Steam Machine

Teardown - Steam Machine

Valve is looking to disrupt the established gaming landscape with its Steam machine - so we get our hands on the console to see what makes it tick.

Just how much customisation do gamers want? The gamers we are talking about here are not hardcore PC system self-builders, but a broader community willing to venture beyond dedicated Sony, Microsoft or Nintendo consoles.

In many respects that is the question posed by the Steam Machine platform. It is not a console in its own right, rather a reference design on which game developer Valve has, so far, enlisted 13 custom PC builders to use for products that will enter battle against the Wii U, PlayStation 4 and Xbox One this autumn.

It is basically a Linux-based PC platform in a console box. Beyond that, there is also a highly configurable haptic controller. So much is evident from a teardown of one of the 300'beta units, which Valve has been making and sending out to select testers since the end of last year.

The evolution out of PC gaming is quite deliberate. It was frustration on the part of Valve's CEO, Gabe Newell, with trends in PC operating systems that got the Steam hardware project going. It is his kick back against the 'closed' Apple and Microsoft architectures.

Valve's own beta has therefore been built around a range of commercial off-the-shelf (COTS) components including the general and graphics processors as well as other modular elements (notably, both the PlayStation 4 and Xbox One are far more COTS-based than their predecessors, though do have dedicated CPU/GPU system-on-chips).

It is understood that the betas come in a variety of combinations, but the key COTS parts in the iFixit unit included a 3.2GHz Intel Core i5-4570, a ZOTAC Nvidia GeForce GTX 780 3 GB GDDR5 graphics card, and a 1TB Seagate 2.5in SATA laptop solid-state hybrid drive. So far, so self-buildable.

The controller though, as iFixit notes, seeks to marry the ergonomics of a console controller with something that will accommodate the wider variation of keystroke combinations required for PC gaming. It looks pretty smart, but again much of the heavy loading is provided by a COTS NXP microcontroller.

Given that Valve wants to recreate the customisation and swap-in/swap-out upgradeability of PCs, but packaged in a console'that looks nice beside the TV, the big number is arguably iFixit's repairability rating. And that is a very strong 9 out of 10.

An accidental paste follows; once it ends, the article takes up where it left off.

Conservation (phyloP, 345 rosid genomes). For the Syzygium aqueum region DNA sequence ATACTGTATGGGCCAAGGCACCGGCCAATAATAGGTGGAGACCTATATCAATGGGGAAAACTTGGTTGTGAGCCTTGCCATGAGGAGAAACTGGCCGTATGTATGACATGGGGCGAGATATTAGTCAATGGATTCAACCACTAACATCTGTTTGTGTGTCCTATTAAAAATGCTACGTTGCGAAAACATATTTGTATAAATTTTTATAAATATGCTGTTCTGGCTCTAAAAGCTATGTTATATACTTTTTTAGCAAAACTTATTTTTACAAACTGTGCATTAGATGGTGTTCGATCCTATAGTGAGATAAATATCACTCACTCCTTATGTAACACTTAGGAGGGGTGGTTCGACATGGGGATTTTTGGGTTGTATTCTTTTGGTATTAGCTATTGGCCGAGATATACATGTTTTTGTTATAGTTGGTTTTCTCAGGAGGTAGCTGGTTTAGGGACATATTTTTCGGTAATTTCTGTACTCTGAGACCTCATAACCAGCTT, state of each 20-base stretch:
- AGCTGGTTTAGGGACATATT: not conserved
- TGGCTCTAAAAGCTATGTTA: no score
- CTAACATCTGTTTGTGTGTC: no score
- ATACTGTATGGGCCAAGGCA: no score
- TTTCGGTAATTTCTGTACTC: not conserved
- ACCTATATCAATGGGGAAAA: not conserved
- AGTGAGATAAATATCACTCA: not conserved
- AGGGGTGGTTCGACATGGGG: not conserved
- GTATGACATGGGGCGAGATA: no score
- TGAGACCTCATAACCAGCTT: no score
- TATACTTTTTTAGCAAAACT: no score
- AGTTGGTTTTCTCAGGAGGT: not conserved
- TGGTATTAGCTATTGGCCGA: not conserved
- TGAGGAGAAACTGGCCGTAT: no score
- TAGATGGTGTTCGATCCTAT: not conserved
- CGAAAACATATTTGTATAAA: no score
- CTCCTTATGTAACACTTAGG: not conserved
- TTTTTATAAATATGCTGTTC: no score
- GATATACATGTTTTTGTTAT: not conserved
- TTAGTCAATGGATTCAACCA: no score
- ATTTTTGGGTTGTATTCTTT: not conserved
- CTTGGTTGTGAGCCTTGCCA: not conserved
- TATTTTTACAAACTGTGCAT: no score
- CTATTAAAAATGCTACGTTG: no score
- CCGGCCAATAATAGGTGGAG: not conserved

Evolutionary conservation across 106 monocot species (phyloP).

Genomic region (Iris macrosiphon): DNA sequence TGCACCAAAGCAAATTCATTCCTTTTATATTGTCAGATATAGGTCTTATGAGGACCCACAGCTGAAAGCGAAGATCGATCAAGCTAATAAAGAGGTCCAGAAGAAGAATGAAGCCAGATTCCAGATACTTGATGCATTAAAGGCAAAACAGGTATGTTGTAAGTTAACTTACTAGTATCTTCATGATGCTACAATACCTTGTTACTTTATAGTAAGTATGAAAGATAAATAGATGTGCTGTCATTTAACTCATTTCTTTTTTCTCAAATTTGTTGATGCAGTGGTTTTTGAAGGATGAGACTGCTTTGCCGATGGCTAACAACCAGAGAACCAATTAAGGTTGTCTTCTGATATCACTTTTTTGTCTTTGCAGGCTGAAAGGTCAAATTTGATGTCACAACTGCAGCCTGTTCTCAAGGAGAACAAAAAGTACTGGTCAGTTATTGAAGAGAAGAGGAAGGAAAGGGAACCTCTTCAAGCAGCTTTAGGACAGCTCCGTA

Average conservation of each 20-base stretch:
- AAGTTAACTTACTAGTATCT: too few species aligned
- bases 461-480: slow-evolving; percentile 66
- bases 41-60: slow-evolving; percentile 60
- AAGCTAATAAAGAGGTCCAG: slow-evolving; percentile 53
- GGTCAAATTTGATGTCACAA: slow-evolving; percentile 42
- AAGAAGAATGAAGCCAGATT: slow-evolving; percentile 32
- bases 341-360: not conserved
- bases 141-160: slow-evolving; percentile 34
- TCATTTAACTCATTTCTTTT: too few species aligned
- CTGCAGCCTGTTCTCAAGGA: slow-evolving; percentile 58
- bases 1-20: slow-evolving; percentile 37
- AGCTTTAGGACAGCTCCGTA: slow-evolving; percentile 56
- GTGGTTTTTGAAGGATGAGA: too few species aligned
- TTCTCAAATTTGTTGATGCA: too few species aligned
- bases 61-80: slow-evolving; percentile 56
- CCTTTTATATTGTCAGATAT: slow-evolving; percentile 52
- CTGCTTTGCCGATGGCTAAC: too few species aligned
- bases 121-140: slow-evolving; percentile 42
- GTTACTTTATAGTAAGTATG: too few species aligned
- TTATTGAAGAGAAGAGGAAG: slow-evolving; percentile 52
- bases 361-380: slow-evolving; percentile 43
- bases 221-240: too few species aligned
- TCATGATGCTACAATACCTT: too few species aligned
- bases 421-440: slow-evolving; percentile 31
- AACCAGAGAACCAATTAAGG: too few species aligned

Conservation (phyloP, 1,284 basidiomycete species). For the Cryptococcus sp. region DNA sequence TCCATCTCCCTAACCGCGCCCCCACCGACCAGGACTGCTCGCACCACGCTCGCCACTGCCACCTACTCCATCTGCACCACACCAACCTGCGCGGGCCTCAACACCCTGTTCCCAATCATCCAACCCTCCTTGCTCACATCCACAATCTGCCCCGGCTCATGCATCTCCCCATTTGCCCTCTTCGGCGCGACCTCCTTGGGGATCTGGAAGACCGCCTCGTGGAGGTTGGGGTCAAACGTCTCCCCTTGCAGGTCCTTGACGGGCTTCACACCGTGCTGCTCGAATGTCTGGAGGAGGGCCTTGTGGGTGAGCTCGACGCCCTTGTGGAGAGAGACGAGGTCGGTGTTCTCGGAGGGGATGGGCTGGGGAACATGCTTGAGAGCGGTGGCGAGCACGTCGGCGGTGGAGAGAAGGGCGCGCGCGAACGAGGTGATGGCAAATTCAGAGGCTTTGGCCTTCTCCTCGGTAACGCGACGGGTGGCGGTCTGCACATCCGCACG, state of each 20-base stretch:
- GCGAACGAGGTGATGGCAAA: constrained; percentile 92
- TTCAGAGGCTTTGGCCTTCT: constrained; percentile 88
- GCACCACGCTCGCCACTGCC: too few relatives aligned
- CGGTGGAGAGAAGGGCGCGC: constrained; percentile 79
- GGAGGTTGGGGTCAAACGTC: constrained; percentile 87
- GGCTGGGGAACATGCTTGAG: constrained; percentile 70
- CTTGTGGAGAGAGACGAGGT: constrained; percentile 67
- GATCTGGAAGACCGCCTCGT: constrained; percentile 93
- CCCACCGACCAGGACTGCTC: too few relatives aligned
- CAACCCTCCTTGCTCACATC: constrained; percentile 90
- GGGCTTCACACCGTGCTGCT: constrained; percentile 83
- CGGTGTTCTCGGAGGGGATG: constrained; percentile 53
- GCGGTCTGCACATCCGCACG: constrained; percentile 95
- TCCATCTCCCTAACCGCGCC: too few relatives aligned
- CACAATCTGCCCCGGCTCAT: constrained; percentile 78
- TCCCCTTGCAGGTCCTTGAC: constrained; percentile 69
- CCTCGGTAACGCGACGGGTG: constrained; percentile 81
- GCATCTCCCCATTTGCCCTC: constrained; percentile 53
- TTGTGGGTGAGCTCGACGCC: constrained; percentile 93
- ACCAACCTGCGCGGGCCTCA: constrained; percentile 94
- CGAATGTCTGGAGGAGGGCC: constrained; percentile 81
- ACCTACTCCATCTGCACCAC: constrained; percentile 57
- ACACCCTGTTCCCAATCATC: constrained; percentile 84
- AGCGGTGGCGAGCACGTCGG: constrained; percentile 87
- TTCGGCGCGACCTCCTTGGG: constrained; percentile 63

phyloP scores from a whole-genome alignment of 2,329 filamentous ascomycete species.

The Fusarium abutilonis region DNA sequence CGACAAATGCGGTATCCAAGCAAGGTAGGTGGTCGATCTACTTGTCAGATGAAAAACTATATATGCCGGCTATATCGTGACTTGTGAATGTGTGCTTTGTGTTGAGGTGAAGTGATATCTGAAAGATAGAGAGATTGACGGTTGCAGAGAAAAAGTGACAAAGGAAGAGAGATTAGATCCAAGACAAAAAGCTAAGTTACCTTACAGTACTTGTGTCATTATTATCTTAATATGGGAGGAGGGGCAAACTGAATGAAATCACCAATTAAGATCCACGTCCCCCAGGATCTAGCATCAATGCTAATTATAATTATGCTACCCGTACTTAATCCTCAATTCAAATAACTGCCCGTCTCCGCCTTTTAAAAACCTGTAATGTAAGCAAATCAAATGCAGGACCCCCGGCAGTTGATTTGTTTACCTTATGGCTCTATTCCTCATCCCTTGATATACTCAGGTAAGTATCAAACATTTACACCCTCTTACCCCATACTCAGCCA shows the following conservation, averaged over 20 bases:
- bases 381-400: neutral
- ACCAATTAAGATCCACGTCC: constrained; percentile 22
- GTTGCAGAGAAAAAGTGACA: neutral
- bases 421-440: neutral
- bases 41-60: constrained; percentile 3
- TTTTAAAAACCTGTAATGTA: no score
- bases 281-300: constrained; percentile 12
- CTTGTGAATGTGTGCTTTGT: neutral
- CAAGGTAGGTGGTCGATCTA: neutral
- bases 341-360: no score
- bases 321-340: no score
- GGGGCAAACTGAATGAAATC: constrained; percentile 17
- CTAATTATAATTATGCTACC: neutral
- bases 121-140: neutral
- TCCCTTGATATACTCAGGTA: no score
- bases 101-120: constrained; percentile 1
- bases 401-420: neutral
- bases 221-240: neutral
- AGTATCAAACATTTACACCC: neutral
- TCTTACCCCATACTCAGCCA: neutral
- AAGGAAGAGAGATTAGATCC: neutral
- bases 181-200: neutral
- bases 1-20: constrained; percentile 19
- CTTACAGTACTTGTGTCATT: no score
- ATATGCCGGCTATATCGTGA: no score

"The Steam Machine is designed to be opened and worked on. The case is secured with a single Phillips #2 screwdriver," says the review. "Modular design with off-the-shelf components makes it easy to remove and upgrade the hard drive and video card."

However, RAM in particular is a little tricky to remove. But that is a comparatively minor point.

The other big part of the story, though, is the Linux operating system. A Debian-based build, it is now being subjected to the demands of those beta testers and some reviewers. The feedback so far is good. Of course, the immediate response to that is to wonder whether there are (or will be) enough attractive Linux-based games on sale when Steam Machines begin to reach stores. But even here Valve has a couple of tricks up its sleeve.

It originally acquired Steam as an online marketplace for the PC gaming market - indeed, it is the largest. However, in addition to title downloads, it is rolling out virtualisation technology that allows users to play the latest games on older computers. The video itself is streamed, with the heavy processing done at Steam's head-end. Steam Machines will be able to connect to this service and, as long as you are on a newer network the latency over commands is not noticeable. That, then, is one stop-gap against complaints of limited Linux titles.

However Valve's Newell has taken his notion of the box's OS openness still further. In a Reddit chat, he said he would have no problem with rivals such as Electronic Arts (EA) having complete access to the technology. One implication of this is that in return for the onus of porting a big title to yet another platform, the developer can theoretically sell direct. Steam would be likely to continue as the biggest online supplier of PC-platform games, but EA could theoretically develop its own app and cut retail prices while retaining higher margins.

It is in this last regard that Steam has the potential to be extremely disruptive.

If there is a serious question against the Steam system, it is price. An estimate of what a home-build version of its beta Steam Machine would cost - an easy enough task given its COTS components - comes up with a figure in the region of $1,300. That's a lot more than either a PS4 or an Xbox One.

At its recent Consumer Electronics Show presentation, Steam unveiled its first raft of manufacturer licensees/partners and these offered a range of retail price points between $500 and $2,000; that looks more viable. Indeed, even if the cost of a Steam Machine exceeds that of more traditional titles, some consumers may be tempted by the prospect of saving against the cost of the titles themselves over the life of the console.

Of course, as an even more upgradeable box than the PS4 ''which limits you to the hard disk only - Steam Machines may'be able to make greater claims of being future proof. Mind you, Sony, Microsoft and Nintendo will have an awful lot of marketing dollars still to spend.

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